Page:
Supporting Democracy is More Than Remembrance Day

Remembering Those Who Did

October was not a very prolific month when it came to writing and, although it flew by, it really wasn’t that busy that I couldn’t have done some writing. There has certainly been an abundance of topics. And with that said I thought it would be beneficial to start the month of November off with what I consider to be a timely topic, Remembrance Day.

I never use to be a political junkie but have become much more so in the past ten years. I attribute part of this to the fact that I had worked with both provincial/federal government departments by that time and had retired from government jobs by 2000. For my last five years with a provincial government I held a policy/research analyst position with three of those years in a Deputy Ministers office.  This position put me very close to the decision making levels and it was quite an eye-opener.  The other contributor to this new found interest can be attribute it to the fact that every day I see news articles that show how our democratic process is being stripped away.

When I worked with government I began to recognize a huge disconnect between the average guy/gal (need to be inclusive here) and the policy/decision makers of the country. However, in all fairness, there were still avenues for citizens to have input and, contrary to what many politicians like to campaign on, there was much more transparency than I believe we see today. Contrary to (I can’t say popular because I don’t believe it is a popular opinion) the propaganda being fed to us these days by political parties governments is far less transparent then they profess to be.

Governments have always had access to huge amounts of data which they needed to help create beneficial public policy. As a policy/research analyst I was privy to a lot of that data from across government, not just one department or Ministry. I emphasize the word data because there are huge differences between data and information.

We use data to develop information which, in a perfect world, we convert into knowledge. However in a not so perfect world that same information can be converted into propaganda which is worlds away from knowledge. To me knowledge pulls people together on common issues while propaganda divides and polarizes people in seriously dangerous ways. Accurate information can be used to develop public policy based on need while propaganda is used to develop ideological based policy which is only beneficial to a smaller percentage of the public.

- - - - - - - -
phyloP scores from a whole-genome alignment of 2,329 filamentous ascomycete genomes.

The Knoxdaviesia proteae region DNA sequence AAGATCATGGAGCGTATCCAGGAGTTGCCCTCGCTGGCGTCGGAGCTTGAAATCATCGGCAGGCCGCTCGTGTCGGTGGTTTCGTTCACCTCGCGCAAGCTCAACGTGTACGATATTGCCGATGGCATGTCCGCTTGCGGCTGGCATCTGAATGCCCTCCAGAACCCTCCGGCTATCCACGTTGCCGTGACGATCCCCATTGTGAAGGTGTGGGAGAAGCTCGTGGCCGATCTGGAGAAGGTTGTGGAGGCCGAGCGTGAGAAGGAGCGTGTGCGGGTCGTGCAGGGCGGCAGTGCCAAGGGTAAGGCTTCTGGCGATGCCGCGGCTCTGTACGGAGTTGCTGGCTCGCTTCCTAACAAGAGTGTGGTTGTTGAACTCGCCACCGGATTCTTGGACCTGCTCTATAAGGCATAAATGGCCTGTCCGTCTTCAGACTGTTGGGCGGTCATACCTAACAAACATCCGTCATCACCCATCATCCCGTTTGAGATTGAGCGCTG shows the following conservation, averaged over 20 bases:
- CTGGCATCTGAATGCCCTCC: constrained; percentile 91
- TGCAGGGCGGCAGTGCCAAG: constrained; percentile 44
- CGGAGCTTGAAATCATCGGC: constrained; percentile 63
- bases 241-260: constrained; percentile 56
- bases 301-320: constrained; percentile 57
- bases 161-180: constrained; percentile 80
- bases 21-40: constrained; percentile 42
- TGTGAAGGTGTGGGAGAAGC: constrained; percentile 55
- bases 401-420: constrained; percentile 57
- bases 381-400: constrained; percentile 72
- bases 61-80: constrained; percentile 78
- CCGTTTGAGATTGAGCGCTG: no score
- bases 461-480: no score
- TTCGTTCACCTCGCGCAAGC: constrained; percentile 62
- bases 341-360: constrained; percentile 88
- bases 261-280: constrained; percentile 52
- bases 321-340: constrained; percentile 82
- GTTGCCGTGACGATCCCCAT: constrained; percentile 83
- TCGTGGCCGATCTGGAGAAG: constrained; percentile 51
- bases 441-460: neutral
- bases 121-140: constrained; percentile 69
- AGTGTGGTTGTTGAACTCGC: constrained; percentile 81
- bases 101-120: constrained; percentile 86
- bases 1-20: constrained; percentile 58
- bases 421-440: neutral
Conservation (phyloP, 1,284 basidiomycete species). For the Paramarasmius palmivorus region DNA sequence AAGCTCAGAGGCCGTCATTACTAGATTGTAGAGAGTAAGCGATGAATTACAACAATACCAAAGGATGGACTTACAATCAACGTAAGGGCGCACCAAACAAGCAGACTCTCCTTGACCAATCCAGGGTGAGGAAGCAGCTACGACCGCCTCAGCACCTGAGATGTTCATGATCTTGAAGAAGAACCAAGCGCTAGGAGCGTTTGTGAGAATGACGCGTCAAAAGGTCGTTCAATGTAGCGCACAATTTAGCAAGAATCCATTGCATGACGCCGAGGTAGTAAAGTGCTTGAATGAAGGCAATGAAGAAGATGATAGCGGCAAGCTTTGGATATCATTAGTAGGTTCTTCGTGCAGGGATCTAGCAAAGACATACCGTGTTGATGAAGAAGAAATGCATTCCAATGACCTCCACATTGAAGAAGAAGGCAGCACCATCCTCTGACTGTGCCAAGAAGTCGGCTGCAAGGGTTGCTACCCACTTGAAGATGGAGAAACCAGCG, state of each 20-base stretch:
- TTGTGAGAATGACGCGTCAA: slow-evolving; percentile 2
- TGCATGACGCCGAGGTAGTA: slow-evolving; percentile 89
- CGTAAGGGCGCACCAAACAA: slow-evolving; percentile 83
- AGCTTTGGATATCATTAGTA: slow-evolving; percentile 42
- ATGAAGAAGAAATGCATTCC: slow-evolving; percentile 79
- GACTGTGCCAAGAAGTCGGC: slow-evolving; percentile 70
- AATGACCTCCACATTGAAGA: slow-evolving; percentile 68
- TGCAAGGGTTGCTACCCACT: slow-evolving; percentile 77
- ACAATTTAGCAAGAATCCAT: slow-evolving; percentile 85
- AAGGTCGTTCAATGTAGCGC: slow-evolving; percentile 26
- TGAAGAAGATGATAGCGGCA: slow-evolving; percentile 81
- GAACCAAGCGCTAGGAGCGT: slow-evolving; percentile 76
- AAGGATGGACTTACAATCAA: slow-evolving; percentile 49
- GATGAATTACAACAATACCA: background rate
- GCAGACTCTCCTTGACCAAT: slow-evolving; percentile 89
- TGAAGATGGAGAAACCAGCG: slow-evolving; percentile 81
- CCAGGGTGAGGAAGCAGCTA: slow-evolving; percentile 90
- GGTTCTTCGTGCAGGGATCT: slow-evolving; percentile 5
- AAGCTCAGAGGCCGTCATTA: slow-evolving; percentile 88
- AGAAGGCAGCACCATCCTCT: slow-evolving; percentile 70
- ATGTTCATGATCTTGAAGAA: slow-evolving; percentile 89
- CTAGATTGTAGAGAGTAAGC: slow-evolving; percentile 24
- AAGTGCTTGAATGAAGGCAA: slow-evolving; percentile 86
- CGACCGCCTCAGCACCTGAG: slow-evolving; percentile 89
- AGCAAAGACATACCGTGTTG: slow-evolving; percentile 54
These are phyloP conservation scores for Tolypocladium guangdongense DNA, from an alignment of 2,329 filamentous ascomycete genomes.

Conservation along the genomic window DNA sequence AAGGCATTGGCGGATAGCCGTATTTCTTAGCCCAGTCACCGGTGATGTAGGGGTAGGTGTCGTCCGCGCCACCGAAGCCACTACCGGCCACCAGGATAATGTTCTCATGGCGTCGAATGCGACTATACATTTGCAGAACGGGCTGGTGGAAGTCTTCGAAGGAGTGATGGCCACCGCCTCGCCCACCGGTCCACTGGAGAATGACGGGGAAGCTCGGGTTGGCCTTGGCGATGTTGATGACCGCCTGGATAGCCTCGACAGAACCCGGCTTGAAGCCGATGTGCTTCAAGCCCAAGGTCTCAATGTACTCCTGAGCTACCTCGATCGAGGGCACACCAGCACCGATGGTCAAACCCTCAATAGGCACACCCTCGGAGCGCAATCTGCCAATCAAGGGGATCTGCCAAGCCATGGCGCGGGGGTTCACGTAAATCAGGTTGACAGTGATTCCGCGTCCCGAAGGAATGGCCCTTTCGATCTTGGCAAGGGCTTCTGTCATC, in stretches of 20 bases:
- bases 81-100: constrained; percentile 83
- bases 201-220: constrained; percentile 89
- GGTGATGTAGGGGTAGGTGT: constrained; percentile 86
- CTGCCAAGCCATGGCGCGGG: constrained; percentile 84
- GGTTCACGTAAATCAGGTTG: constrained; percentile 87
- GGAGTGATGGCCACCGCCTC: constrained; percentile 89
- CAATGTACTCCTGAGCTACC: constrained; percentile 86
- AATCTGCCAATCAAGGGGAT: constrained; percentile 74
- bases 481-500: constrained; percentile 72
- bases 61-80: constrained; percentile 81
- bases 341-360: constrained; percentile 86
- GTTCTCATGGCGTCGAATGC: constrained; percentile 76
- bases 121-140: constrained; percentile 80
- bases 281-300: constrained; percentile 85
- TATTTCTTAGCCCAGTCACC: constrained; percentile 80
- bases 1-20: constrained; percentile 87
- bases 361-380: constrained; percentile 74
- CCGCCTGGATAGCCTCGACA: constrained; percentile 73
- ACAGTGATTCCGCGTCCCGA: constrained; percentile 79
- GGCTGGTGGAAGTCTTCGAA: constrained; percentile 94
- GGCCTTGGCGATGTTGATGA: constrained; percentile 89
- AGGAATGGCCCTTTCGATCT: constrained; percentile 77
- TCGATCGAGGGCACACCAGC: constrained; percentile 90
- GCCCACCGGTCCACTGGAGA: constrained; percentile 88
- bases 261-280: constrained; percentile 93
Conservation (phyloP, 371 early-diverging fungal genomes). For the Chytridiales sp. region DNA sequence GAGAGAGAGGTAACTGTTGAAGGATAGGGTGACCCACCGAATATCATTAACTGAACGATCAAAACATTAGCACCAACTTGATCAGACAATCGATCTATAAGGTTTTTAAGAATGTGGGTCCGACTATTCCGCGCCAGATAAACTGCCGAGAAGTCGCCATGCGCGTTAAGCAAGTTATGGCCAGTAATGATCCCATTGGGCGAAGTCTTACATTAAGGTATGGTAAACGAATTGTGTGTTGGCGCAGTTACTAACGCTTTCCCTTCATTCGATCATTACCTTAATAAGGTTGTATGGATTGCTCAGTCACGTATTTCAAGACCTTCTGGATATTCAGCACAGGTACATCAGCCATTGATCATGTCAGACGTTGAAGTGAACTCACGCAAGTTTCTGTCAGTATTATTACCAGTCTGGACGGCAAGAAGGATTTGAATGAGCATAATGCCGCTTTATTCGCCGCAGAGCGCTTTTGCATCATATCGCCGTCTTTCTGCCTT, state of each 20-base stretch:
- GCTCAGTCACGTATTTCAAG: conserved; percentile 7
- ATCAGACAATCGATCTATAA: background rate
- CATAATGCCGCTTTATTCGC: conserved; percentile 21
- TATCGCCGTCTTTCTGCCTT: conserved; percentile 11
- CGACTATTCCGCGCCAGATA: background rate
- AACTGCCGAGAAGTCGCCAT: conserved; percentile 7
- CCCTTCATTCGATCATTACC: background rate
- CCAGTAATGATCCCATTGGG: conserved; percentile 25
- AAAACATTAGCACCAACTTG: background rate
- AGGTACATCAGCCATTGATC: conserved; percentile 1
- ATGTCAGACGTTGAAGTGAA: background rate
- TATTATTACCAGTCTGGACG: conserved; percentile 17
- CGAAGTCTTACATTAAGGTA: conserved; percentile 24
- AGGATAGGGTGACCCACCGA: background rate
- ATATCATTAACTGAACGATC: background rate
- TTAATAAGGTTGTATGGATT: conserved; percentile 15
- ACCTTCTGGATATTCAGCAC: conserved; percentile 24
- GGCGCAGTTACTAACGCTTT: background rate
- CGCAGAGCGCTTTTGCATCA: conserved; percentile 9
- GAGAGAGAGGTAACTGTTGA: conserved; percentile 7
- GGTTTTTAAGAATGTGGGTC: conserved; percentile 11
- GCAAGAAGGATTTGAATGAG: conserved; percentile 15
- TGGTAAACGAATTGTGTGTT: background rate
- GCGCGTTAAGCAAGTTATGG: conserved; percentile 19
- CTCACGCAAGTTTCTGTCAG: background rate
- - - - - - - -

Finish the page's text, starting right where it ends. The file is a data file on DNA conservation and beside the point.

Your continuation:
I believe that we are now living in dangerous times when it comes to the sanctity of the democratic process in Canada. This can be noted on any given day by just reviewing twenty minutes of national news. There doesn’t seem to be a day go by lately where there hasn’t been some news story involving some political corruption going on at some level. It is no longer the exception to the rule, it IS the rule. And rather than stand up and demand our democracy be returned to us we become apathetic and tune out which is exactly what ideological based political parties want. It works for them.

So with Remembrance Day right around the corner I plead with Canadians to come out of their trance and begin making your voice heard once again. All of us had either parents or grandparents who made great sacrifices to ensure Canada remained a democratic country. We applauded them; we celebrate them with, among other things, Remembrance Day for actions they undertook thousands of miles away. Let’s not let their actions and sacrifices be undone by tuning out to the actions of our politicians who are just a couple of hundred miles away.

Ask any veteran today, young or old, how valued they feel for the actions they took to maintain democracy and then think about their answer the next time you approach the polling booth. We now have a federal government who drapes themselves in the flag when they send our young men and women off to a war zone but then turns around to strip them of benefits when they return as a veteran. Is this the democracy our vets fought for? I don’t think so.

So please, don’t succumb to apathy, speak up, support democracy, support our vets and get your ass off of the sofa at each and every level of elections. It’s that simple. Our veterans dodged bullets or gave their life’s to defend Canadian democracy. All we have to do is walk into a polling booth.

Just one man’s opinion.

About terrywiens

Politically engaged, defender of rights whether or not I agree with the situation, techno nerd and someone who believes in open dialogue as well as open democracy. Father/grandfather and polio survivor who has maintained his own independence all of his life
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